Cynthia Bruce, PhD, teaches at the Acadia University School of Education. This is her presentation about Bill 72 at yesterday’s Law Amendments. Re-posted with Cynthia’s kind permission.
I am here before you this evening to vehemently oppose Bill 72 and to highlight the exclusionary impact it will have on students with disabilities. Specifically, I am here to raise the profoundly concerning omission of language that protects the rights of students with disabilities to be educated in their neighbourhood schools alongside their peers and with appropriate supports.
I have watched and analyzed this government’s gradual and strategic reintroduction of the language of segregation, a process that clearly gained momentum with the release of the Myra Freeman Report in 2014. I have spoken with the previous Minister on this topic and she specifically asked me if I thought I could have learned with “those children” in my high school classes. She repeatedly attempted to solicit my support for segregation by asking me to specify conditions under which it would be acceptable to segregate disabled students.
This has all unfolded in the midst of this government’s systematic defunding of the very disability organizations that were established to ensure our voices would be heard when the recognition of our rights was in jeopardy, and in the context of legal arguments advanced by this government that Nova Scotians with disabilities do not have the right to live in community with appropriate support. So, the omission of the language contained in section 64.2d of the current education act was alarming to say the least, and it pointed to a well-planned strategy to roll back disability rights protections in the name of balanced budgets.
I have heard the explanations that indicate government felt protecting the public education system for all students meant disabled students as well, but it is unacceptable to remove specific protective language and give discretionary power over the inclusion of diverse learners to the Minister. I have heard the argument that Bill 72 must be worded in a way that makes space for the report of the commission on inclusive education to be implemented, but no report related to services and supports should ever work against or rely on the exclusion of specific disability and inclusive education protections.
My own education in inclusive school settings was successful in large part because teachers were supported and trusted to facilitate my learning. They were not forced to see me as a set of educational problems to be addressed through substantially separate educational arrangements.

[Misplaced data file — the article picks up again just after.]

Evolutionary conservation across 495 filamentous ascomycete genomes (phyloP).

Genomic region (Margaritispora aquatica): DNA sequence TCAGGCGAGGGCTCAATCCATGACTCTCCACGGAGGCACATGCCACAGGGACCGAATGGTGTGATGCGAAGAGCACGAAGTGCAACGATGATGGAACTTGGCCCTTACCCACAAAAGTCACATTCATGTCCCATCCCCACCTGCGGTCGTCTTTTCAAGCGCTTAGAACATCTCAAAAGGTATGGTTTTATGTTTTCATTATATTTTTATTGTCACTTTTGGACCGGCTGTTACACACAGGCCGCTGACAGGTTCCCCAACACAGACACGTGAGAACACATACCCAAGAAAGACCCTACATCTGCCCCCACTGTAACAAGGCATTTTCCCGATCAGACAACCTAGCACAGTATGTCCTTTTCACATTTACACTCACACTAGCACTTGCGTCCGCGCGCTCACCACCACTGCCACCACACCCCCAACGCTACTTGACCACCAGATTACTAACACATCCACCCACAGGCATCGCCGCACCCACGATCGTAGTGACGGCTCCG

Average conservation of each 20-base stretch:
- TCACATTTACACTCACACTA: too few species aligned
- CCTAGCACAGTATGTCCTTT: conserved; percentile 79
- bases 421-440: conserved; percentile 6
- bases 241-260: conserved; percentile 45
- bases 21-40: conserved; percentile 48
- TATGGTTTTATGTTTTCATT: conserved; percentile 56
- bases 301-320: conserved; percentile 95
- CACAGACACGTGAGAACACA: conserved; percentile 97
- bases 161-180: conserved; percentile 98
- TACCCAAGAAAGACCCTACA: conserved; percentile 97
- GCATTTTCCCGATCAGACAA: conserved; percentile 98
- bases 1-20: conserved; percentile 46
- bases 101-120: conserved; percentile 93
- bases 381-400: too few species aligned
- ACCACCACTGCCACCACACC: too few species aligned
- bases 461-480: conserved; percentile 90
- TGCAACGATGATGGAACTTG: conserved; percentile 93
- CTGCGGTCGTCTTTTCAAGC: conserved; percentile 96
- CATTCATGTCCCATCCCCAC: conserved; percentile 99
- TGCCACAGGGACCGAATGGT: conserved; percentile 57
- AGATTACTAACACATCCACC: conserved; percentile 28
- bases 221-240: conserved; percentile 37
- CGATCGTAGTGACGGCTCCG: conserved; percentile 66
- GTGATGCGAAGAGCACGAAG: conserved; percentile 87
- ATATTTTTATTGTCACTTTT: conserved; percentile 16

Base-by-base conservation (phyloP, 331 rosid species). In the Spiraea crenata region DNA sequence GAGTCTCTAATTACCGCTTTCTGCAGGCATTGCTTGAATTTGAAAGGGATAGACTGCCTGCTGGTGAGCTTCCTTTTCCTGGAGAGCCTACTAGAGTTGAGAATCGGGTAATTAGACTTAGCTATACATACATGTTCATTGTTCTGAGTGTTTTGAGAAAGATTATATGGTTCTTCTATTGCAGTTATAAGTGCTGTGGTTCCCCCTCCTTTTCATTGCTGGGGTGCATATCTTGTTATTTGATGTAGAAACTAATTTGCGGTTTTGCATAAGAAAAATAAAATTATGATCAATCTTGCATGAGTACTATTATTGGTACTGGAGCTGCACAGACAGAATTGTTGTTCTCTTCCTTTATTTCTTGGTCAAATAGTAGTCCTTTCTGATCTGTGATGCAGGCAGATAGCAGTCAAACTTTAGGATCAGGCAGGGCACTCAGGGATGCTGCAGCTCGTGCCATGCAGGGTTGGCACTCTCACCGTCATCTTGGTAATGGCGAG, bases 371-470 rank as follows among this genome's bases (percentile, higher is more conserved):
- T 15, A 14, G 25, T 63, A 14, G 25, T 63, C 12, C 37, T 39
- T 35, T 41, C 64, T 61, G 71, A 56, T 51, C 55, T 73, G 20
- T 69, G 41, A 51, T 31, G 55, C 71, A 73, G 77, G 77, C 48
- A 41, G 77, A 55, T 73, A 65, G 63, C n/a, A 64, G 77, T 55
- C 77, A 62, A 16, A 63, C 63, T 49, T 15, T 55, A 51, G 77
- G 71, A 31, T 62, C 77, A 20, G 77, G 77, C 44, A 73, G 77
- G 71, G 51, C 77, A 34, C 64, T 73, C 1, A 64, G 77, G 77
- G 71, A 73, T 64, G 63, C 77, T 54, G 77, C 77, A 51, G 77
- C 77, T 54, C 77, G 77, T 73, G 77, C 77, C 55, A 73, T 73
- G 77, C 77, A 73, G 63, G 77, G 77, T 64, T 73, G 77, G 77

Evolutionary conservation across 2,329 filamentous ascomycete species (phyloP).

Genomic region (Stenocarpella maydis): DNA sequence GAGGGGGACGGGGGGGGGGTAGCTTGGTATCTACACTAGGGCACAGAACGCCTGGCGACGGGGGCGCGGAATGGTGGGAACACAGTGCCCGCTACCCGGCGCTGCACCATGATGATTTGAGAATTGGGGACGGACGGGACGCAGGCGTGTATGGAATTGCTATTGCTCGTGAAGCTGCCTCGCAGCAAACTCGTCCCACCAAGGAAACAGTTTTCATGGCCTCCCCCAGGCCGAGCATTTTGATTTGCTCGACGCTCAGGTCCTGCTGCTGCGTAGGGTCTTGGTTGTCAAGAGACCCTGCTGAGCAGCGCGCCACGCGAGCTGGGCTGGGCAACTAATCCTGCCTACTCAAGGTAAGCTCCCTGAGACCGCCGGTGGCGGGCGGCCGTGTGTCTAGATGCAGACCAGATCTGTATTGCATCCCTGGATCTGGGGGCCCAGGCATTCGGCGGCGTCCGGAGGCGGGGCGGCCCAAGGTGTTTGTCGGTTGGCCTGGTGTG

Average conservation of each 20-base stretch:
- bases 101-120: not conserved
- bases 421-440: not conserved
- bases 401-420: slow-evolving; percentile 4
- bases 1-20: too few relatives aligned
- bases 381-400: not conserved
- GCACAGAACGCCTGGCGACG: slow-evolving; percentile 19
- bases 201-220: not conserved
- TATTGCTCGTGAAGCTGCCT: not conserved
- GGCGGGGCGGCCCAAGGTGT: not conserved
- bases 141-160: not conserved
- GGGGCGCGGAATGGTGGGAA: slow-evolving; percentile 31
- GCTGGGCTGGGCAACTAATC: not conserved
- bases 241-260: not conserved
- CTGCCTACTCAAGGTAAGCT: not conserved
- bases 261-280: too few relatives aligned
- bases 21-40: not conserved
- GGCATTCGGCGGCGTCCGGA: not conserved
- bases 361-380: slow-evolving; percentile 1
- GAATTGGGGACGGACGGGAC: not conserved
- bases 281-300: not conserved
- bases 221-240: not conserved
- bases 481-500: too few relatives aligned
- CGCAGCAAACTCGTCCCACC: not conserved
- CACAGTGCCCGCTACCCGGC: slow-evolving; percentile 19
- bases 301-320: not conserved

This government has significantly contributed to a protracted labour dispute related to, among other things, working and classroom conditions. The uncomfortable truth is that this battle has played out in significant ways on the ground established by arguments for and against inclusion. Teachers have spoken powerfully about the need and desire to have adequate fiscal and human resources to foster the learning of all their students. So, let me approach this from the perspective of a disabled student who might be watching and listening to this play out in this combative political arena. Here is the daily message, and its devastating impact must not be diminished. No matter how this is shaped, no matter how this is articulated, disabled students are being bombarded by the damaging message that they are the problem with the education system in this province. Their needs are too great, their requirements are too complex, and their access to education costs too much. In short, they are a burden on a strapped education system, and they do not belong. Imagine how this feels, and think about how you are contributing to the perpetuation of this oppressive communication.
So, I am strongly advocating for two specific amendments: First, you must restore and strengthen language that protects the inclusive education rights of disabled students. This must include specific reference to the role of the Special Education Programs and Services Committee that is currently only constituted under Ministerial policy. Nothing short of explicit protective language is acceptable; second, you must amend the sections that speak to the constitution of the Provincial Advisory Council on Education to ensure there is first person disability representation. It is clear to me that this is the only way to ensure our rights are protected, and it must be part of any legislation that claims to be supportive of inclusive education.